“What’s going on with my e-mail account?” – Braden’s Dad
“It could be that I have something people need to hear.” – Braden Speed
“Daddy, today I helped a boy at school. I let him know I cared.” – Braden’s sister
The response to our first blog was astounding. Sharing from our hearts in transparency apparently struck some kind of common chord.
I’m an organizer of things. Maybe a bit OCD, although I don’t go so far as to label my socks “L” and “R”. On the other hand, don’t open our bedroom closet door because it isn’t pretty.
When it comes to managing email, I take pride in never having more than ten in my intray. After the initial blog, “Dream Nightmare” posted, I went to the gym. We got some groceries and I ran by the post office. A few hours later we got home and I pulled out my phone to check the calendar. The email app showed 66 notifications. What?? “Dang it. Setting up that WordPress blog account must have sold my email address to scammers and robot junk e-mailers.
But when I checked the emails to delete them and to set up a new address, I found hundreds of notes from individuals whom we have never met who were touched by our story. How amazing the internet can be.
We have mixed feelings about this anomaly. Such a heightened level of interest confirms there is, in fact a clear message in what Braden had to say. His message resonates because it is truth; it is heartfelt, and yet it is so elementary in its simplicity. It’s also consoling to our souls to find others walking a similar path.
However, it’s ironic and concerning that a story about teen depression and suicide is no longer a depressing blog no one wants to read, but just the opposite. People are thirsting for transparency because they have a private story of their own and they want to know how to navigate their way.
There isn’t a checklist to ensure you won’t experience our nightmare. If there were, we could eradicate the suicide epidemic immediately. After all, we’re checklist people, right? Wouldn’t that be efficient. I can’t truthfully say we have the answers. However, we have identified a couple of big pieces in this thousand-piece jigsaw puzzle of teen culture.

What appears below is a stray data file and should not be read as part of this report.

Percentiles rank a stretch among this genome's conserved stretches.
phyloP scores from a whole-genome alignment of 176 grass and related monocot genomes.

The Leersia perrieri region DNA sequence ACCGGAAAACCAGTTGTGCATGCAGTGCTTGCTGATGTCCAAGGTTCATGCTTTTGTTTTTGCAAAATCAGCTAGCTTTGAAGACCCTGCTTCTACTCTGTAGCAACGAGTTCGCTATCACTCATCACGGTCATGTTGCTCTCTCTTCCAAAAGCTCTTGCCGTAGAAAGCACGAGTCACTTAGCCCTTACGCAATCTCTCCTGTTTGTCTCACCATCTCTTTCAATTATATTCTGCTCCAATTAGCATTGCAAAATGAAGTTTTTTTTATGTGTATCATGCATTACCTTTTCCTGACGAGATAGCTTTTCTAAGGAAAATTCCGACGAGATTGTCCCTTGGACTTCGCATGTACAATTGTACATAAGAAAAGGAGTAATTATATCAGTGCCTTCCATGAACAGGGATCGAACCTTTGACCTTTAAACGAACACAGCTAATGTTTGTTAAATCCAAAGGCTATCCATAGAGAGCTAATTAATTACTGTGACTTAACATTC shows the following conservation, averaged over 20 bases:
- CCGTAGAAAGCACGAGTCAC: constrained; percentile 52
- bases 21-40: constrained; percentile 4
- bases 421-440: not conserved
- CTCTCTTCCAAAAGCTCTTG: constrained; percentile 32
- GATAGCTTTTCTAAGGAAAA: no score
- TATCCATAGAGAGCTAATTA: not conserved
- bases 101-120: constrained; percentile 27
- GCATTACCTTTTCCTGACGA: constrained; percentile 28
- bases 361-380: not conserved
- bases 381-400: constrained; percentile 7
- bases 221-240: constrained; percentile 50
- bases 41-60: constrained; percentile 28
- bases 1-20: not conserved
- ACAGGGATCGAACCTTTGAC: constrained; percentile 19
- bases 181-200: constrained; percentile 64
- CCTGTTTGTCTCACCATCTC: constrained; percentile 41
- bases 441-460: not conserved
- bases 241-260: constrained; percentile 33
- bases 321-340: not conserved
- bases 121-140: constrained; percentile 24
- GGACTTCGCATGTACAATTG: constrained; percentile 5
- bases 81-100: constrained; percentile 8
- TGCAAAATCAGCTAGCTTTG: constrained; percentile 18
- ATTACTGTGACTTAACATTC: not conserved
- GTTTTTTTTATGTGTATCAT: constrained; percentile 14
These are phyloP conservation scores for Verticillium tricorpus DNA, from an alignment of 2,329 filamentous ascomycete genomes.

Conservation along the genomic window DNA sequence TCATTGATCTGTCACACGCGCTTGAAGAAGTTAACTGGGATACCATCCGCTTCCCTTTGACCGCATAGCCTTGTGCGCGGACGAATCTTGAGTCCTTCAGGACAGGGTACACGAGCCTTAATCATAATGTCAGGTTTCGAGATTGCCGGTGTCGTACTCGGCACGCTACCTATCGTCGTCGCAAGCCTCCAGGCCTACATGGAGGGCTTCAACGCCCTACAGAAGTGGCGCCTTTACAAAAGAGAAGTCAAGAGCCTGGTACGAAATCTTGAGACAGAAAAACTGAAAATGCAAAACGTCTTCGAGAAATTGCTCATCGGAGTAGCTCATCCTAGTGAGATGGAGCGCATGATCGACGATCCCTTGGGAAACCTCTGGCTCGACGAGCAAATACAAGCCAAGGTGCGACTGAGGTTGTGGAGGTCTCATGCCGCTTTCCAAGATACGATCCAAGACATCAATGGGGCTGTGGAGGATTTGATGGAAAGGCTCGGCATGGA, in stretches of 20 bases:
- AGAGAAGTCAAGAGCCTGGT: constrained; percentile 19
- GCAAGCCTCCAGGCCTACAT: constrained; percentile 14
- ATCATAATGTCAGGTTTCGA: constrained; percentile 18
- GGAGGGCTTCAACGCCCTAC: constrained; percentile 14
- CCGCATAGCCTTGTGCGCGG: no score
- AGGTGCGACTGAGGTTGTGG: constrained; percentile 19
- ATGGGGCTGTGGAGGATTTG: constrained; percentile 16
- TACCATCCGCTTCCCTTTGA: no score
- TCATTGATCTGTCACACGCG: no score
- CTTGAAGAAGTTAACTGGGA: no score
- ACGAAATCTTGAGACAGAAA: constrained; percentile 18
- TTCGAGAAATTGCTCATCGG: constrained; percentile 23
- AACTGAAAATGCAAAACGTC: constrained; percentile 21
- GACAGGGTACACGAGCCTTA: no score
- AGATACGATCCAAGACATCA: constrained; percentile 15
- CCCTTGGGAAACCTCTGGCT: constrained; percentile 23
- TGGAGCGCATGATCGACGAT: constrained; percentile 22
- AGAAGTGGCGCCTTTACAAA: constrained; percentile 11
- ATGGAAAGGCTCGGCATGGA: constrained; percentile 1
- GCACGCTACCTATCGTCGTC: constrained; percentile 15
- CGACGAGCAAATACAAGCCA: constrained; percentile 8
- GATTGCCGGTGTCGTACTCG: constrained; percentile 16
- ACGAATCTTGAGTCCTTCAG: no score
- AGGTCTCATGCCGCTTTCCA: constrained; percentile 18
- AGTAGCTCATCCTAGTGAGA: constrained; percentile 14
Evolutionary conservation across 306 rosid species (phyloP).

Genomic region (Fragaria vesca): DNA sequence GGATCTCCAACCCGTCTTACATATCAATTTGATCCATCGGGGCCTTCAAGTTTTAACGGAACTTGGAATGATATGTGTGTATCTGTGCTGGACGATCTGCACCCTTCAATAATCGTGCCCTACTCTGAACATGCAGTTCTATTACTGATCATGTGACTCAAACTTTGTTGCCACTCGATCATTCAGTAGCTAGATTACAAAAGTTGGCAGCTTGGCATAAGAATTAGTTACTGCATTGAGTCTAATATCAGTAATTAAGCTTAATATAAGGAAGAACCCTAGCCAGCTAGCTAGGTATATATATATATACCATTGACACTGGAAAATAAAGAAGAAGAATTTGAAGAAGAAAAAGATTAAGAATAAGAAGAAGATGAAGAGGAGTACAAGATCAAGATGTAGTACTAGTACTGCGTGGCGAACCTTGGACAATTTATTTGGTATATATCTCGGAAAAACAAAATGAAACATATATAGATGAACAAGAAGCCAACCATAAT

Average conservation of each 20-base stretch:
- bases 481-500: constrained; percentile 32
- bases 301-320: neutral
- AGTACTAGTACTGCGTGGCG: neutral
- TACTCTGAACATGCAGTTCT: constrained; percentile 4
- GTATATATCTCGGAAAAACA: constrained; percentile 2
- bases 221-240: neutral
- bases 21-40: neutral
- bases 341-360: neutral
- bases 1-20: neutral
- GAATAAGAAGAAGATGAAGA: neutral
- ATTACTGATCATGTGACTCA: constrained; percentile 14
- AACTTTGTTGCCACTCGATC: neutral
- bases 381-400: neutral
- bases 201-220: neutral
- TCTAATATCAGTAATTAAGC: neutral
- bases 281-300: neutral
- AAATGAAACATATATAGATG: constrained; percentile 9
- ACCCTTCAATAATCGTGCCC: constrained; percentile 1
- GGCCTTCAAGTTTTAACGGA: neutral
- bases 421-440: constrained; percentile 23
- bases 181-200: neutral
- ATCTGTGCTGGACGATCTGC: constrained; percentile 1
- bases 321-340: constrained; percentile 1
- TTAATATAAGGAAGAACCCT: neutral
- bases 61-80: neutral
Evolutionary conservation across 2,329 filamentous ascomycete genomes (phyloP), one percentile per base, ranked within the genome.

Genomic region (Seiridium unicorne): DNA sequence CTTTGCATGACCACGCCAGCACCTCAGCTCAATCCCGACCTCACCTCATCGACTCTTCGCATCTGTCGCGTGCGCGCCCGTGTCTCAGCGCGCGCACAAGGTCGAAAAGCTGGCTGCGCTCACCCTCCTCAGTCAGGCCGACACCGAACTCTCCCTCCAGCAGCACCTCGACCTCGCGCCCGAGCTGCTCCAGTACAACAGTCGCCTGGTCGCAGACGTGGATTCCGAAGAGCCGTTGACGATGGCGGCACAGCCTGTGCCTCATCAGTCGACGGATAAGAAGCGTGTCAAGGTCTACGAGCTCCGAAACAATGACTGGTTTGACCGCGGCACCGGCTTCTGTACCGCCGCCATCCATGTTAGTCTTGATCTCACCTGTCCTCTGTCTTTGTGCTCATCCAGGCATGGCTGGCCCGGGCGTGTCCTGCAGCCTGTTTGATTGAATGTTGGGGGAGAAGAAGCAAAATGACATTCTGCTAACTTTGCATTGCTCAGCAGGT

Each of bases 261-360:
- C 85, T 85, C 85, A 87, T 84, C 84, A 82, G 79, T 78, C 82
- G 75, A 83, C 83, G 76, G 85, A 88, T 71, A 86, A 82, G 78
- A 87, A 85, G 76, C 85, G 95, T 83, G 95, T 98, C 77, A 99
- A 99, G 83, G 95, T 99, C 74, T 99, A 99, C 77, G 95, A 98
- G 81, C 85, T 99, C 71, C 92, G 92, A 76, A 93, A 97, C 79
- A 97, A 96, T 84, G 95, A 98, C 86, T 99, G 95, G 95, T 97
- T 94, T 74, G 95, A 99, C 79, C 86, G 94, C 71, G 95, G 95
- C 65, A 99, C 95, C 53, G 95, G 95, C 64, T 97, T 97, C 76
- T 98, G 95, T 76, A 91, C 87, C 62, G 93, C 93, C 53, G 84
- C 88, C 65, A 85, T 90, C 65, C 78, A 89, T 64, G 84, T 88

All I have to offer here is what our sweet and very special son, Braden would tell me if he were here, that would have kept him alive one more minute, a day, a week, or a year… a lifetime?
That was: “True Purpose and just one real and loyal caring friend at school would have sustained me”
Parents: What can We Do!?
In our home, we now pack a lunch and have breakfast at our counter bar. We say a really simple and quick prayer, most times on the run. The prayer is fast and often a little humorous. Nothing wordy or fancy. It just comes from the soul. And each day we have begun charging Caitlin to find one person that day in school to reach through the thin invisible “Comfort Zone” and to touch another kid’s life. I then ask at day’s end who she found and their name. That’s important. It’s a fun but purposeful way to teach about being Christ-like. She then goes out the door with a “mission”.
Yesterday, I asked and she said a little boy was in his wheelchair and couldn’t get the switch to operate so he was embarrassed. She asked if she could help and he nodded. She was able to jiggle it and get it to work. Then she said, “Hope ya have a great day”.
I asked how Caitlin felt that made him feel? She replied, “Good”.
I then asked, how did YOU feel by doing that?: “I felt really good”.
Last question: “Why?”
Her response “I helped someone to know they had a person in the world who cared”.
Reader: Know that I am one who wants to respond to every personal note because we are intimately virtual friends sharing a similar experience. Please know that’s just who I am.
However, please also understand I’m a husband to Cathy and a daddy to Caitlin. I read each and every note and often read them aloud to my family. We are all being comforted by your prayers and personal stories. If I don’t respond I trust you understand.
With the complete trust and reliance on the Holy Sprit, Braden’s Voice is being heard.
Bless you and please remember to bless those who need you.